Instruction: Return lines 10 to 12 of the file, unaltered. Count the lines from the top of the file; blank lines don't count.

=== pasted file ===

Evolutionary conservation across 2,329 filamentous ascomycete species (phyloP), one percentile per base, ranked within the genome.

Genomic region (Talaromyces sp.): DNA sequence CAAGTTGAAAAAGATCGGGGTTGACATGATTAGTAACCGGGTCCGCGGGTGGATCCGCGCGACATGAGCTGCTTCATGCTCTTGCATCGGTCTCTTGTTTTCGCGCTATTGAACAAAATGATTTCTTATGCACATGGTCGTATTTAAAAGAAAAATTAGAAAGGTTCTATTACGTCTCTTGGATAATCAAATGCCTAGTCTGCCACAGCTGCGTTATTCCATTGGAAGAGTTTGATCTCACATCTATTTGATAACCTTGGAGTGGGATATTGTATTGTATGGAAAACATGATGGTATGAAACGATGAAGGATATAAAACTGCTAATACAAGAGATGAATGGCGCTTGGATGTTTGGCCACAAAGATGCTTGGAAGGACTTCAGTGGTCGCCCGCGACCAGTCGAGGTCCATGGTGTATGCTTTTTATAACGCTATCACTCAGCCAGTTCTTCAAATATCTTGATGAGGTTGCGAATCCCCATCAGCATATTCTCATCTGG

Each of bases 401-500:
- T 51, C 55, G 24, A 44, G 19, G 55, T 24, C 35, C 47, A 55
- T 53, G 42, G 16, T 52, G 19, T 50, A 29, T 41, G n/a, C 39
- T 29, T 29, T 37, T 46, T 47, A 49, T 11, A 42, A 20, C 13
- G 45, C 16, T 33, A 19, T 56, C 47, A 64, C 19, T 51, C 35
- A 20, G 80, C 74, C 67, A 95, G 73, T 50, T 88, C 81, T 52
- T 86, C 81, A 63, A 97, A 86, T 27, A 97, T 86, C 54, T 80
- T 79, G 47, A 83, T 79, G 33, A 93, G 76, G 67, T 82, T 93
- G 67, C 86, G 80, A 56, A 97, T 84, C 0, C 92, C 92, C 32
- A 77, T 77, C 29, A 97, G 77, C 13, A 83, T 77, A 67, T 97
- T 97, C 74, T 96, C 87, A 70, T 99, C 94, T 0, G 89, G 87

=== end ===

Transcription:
- T 79, G 47, A 83, T 79, G 33, A 93, G 76, G 67, T 82, T 93
- G 67, C 86, G 80, A 56, A 97, T 84, C 0, C 92, C 92, C 32
- A 77, T 77, C 29, A 97, G 77, C 13, A 83, T 77, A 67, T 97